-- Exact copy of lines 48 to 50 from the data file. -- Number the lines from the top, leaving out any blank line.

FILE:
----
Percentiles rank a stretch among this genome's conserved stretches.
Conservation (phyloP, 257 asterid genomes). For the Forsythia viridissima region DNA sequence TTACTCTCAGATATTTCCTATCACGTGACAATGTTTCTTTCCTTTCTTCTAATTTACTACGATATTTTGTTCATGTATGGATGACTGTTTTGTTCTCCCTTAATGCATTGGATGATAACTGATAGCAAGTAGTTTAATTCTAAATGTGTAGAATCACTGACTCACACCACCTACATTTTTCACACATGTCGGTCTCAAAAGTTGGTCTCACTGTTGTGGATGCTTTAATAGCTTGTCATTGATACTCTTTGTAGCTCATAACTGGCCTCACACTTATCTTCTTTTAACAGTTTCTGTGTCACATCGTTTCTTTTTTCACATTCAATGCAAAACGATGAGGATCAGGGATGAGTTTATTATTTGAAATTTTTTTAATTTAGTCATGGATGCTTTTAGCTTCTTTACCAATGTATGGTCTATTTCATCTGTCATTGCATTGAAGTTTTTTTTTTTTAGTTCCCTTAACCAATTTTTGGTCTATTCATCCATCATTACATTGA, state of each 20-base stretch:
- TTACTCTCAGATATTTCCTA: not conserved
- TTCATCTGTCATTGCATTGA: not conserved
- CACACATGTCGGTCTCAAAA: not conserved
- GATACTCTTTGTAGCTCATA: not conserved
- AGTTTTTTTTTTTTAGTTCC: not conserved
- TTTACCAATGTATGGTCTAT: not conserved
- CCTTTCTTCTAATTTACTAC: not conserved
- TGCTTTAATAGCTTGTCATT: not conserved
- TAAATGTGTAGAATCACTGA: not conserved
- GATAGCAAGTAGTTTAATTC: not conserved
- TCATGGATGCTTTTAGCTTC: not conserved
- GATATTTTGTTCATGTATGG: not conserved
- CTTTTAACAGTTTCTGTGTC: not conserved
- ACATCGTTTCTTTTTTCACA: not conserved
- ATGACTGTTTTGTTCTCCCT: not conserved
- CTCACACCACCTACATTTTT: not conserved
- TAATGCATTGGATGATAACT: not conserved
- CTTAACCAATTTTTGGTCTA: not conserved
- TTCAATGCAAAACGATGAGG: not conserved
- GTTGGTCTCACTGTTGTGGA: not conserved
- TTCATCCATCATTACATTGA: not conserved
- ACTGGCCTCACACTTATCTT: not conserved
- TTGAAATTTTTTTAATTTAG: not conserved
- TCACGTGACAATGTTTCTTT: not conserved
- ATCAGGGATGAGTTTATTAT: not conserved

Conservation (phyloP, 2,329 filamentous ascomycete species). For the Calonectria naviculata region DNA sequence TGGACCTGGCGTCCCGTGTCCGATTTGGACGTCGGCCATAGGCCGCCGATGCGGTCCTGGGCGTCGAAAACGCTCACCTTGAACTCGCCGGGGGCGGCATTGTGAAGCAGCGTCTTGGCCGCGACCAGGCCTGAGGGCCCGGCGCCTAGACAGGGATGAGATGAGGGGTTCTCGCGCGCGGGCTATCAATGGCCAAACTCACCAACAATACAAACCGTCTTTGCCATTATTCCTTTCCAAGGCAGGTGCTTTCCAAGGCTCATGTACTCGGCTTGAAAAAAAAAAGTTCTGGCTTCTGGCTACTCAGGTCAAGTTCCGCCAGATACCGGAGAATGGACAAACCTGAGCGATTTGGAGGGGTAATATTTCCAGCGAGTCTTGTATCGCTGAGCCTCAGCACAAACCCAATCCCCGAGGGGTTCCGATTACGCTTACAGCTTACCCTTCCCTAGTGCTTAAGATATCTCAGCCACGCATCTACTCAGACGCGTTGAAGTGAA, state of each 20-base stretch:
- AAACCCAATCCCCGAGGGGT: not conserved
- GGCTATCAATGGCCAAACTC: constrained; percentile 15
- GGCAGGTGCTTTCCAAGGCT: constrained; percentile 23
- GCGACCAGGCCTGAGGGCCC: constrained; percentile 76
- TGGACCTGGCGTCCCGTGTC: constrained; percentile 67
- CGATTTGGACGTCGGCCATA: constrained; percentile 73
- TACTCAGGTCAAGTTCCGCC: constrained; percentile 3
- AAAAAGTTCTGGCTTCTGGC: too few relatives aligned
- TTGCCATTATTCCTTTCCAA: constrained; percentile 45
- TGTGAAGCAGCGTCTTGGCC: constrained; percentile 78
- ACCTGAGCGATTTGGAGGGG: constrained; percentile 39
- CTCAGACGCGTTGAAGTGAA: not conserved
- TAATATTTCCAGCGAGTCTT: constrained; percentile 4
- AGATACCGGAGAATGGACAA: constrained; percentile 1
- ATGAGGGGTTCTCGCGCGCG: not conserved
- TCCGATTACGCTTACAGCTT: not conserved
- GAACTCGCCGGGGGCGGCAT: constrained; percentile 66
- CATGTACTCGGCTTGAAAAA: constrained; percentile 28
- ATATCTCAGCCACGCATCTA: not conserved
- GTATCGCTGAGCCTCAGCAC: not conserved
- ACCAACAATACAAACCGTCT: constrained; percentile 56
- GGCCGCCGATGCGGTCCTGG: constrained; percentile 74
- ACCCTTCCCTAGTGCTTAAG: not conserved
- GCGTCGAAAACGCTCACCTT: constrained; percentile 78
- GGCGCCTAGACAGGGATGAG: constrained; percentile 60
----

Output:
- GTATCGCTGAGCCTCAGCAC: not conserved
- ACCAACAATACAAACCGTCT: constrained; percentile 56
- GGCCGCCGATGCGGTCCTGG: constrained; percentile 74